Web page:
Morphogenesis Proteins

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Morphogenesis Proteins

Morphogenesis Proteins Background

Morphogenesis is the formation of tissues, organs, and entire organisms during development. In addition, morphogenesis also exists in mature organisms and tumor tissues. It is associated with cell movement, shape changes, spatial distribution, differential growth, and apoptosis. Morphogenesis, cell growth and cell differentiation are three basic aspects of developmental biology. Morphogenesis is responsible for tissue organization and physiology, and mutations in morphogenesis may cause many human congenital anomalies. The morphogenesis process may be affected and regulated by cytokines, environmental chemicals, radionuclides, and mechanical stress. There are molecules that play important roles in morphogenesis, such as growth factors, morphogens, and transcription factors. A morphogen is a molecule that regulates cell differentiation decisions that bind to specific receptors in a concentration-dependent mechanism. Transcription factor proteins can interact with DNA to regulate the expression of these genes, thereby forming a regulatory cascade, which affects cell viability and determines the fate of cells. Studies have shown that the signaling pathways Wnt, hedgehog and ephrins are involved in the morphogenesis process.

Figure 1. Protein structure of Wnt8.

Plant morphogenesis

Plant morphogenesis is the process of the origin, development, and construction of a plant's external shape and internal structure. Higher plants are a class of highly evolved biological organisms. Due to the differentiation of plants, various specialized functions and structures are displayed. For example, various organs are differentiated on the outside, and various types of cells that can perform different functions are formed on the inside. Organization and organizational systems. Although various parts of the plant body can have different growth rates and different structural characteristics, their differentiation and growth do not occur in isolation, but are closely intertwined and interact. Plants do not stay in a fixed form forever, but always change rapidly. In addition, during the normal development of the plant, when it is disturbed by some external factors, it often has the ability to return to its original normal state, that is, the ability to grow into a shape similar to the original through morphogenesis, so that the plant can maintain "As is". Therefore, to study the morphogenesis of plants, we must not only explain the interrelationships in normal development, but also explore this constantly changing process, and how to return to the original morphology when development is disturbed, or whether there can be promotion for a part.

Bone morphogenetic proteins (BMPs)

Bone morphogenetic proteins (BMPs), also known as bone morphogenetic proteins, are a group of highly conserved functional proteins with similar structures, belonging to the TGF-β family. BMP can stimulate DNA synthesis and cell replication, thereby promoting the directional differentiation of mesenchymal cells into osteoblasts. It is also the main factor that induces bone and cartilage formation in vivo and is expressed during limb growth, endochondral ossification, early fractures, and cartilage repair, and plays an important role in embryo development and regeneration and repair of bones. Today, the BMP family has 43 members, which are widely present in the tissues of embryos, blood cells, kidneys, and spleen of pigs, cattle, sheep, rabbits, mice, and humans, and have high homology among different species. BMP not only participates in the regulation of bones, but also plays a role in the development of fat, kidneys, liver, bones and nervous system.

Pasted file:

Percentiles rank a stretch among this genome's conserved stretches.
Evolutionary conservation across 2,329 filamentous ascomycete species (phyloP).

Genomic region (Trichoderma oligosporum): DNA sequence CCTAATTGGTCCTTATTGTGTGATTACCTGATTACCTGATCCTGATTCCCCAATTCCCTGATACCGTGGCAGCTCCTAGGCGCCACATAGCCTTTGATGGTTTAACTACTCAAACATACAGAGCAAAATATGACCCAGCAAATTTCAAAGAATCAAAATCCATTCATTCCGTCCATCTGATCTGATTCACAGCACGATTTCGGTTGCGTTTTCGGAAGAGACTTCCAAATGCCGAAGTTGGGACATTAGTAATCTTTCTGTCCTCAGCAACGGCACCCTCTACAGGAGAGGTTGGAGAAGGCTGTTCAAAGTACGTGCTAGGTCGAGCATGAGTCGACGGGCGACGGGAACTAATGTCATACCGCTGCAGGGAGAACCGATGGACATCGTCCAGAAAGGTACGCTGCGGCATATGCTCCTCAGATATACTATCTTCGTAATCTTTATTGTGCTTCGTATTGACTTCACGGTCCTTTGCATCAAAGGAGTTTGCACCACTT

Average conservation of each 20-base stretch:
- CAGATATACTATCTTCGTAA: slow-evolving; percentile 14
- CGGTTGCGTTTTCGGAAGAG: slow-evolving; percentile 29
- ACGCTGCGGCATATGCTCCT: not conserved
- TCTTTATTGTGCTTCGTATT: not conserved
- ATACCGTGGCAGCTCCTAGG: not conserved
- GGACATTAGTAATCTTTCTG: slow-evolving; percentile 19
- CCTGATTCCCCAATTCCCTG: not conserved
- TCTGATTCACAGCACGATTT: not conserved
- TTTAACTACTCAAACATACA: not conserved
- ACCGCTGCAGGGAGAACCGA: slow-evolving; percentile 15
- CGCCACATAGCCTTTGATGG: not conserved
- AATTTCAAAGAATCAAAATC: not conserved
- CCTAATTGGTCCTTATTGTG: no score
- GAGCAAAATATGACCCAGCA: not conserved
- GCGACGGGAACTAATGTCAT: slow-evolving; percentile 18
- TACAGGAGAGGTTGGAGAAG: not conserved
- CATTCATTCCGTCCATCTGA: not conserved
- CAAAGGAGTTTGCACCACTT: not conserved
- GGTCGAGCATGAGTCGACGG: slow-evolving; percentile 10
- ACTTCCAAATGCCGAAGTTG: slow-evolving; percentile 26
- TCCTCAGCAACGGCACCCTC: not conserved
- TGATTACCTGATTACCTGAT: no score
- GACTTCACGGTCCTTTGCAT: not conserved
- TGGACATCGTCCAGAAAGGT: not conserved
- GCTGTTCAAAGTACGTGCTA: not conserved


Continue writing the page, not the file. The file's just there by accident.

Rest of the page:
Figure 2. Protein structure of Bone morphogenetic proteins (BMPs).


After being secreted, BMP can not only bind to extracellular matrix and soluble antagonists, but also interact with protein receptors on the surface of various cell membranes. Not only does it have unique structural and physicochemical properties that are different from other bone growth factors, but also the gene location and osteogenesis mechanisms of different members of its family are different. BMP mainly works by relying on two signaling pathways, namely the Smad pathway and the p38-MAPK pathway, and the signal transduction process is controlled by four levels of regulation: extracellular antagonists, membrane receptors, cytoplasmic microenvironment and transcription levels. In terms of treatment, BMP can not only mediate osteogenesis alone, but also can be mixed with other bone growth factors, thereby enhancing its curative effect. A common defect of bone growth factor is that it has a short half-life and is easily degraded in the body. Therefore, slow-release technology is often used for local application to delay its decay.


1. Tabas JA.; et al. Bone morphogenetic protein: chromosomal localization of human genes for BMP1, BMP2A, and BMP3. Genomics. 1991, 9 (2): 283–9.

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